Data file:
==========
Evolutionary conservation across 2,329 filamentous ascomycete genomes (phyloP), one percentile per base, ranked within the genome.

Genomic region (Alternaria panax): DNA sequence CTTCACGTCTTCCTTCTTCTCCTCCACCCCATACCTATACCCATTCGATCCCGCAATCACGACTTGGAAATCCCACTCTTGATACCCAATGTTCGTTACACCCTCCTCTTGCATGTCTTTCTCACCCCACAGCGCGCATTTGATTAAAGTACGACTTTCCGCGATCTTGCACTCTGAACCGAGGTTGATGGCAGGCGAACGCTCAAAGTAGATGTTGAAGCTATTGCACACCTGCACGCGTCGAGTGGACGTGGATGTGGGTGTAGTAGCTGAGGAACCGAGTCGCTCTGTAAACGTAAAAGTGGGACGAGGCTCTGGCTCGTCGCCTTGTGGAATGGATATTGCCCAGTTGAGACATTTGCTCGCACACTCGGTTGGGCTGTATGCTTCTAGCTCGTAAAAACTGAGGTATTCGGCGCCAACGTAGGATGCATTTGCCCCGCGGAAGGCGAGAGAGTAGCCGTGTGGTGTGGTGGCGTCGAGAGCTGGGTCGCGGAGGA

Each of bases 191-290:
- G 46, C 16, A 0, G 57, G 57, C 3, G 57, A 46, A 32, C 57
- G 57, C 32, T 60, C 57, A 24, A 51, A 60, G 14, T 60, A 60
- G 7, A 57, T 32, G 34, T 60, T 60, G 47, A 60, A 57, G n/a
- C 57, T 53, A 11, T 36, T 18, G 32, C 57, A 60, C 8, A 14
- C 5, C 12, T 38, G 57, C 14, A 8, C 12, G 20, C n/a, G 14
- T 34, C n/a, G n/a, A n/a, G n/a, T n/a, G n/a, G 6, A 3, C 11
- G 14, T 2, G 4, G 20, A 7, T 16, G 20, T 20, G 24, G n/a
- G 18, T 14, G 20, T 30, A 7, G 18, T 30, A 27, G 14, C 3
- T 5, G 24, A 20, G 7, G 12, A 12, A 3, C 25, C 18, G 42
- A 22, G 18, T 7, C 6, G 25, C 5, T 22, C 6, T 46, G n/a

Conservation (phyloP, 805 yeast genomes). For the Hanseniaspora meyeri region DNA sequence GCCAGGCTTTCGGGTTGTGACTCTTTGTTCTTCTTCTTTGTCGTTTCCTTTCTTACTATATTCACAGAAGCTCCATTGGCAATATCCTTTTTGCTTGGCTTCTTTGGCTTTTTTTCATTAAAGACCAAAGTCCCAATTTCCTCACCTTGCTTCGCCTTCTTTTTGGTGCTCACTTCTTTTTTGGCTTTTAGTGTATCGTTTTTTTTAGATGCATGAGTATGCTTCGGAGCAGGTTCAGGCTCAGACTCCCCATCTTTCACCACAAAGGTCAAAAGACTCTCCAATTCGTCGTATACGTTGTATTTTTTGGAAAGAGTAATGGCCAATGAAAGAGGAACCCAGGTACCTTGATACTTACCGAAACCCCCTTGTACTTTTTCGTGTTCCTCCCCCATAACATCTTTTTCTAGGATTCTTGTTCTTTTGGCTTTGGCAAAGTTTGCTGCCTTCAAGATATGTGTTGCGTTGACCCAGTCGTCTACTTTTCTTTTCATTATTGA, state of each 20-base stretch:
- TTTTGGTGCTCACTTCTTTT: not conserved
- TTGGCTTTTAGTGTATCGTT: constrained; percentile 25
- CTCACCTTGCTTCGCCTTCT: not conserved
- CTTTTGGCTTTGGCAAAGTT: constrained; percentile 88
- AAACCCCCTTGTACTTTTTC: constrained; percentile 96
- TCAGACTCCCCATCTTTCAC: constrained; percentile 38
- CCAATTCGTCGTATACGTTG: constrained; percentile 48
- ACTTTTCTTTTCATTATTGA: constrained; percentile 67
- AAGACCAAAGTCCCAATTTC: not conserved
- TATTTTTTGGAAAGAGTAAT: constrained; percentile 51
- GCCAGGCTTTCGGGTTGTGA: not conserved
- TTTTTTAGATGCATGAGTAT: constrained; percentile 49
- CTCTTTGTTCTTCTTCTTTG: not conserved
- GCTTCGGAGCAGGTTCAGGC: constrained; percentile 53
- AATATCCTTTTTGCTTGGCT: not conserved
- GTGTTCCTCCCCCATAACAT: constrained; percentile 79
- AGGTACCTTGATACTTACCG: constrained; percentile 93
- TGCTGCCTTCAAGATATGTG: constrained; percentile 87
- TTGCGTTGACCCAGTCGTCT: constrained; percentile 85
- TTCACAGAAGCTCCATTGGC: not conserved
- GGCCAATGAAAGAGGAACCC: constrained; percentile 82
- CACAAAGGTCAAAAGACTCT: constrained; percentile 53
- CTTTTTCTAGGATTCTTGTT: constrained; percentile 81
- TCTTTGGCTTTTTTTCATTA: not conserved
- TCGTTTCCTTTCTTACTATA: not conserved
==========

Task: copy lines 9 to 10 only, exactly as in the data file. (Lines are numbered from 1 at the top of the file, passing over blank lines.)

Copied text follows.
- T 34, C n/a, G n/a, A n/a, G n/a, T n/a, G n/a, G 6, A 3, C 11
- G 14, T 2, G 4, G 20, A 7, T 16, G 20, T 20, G 24, G n/a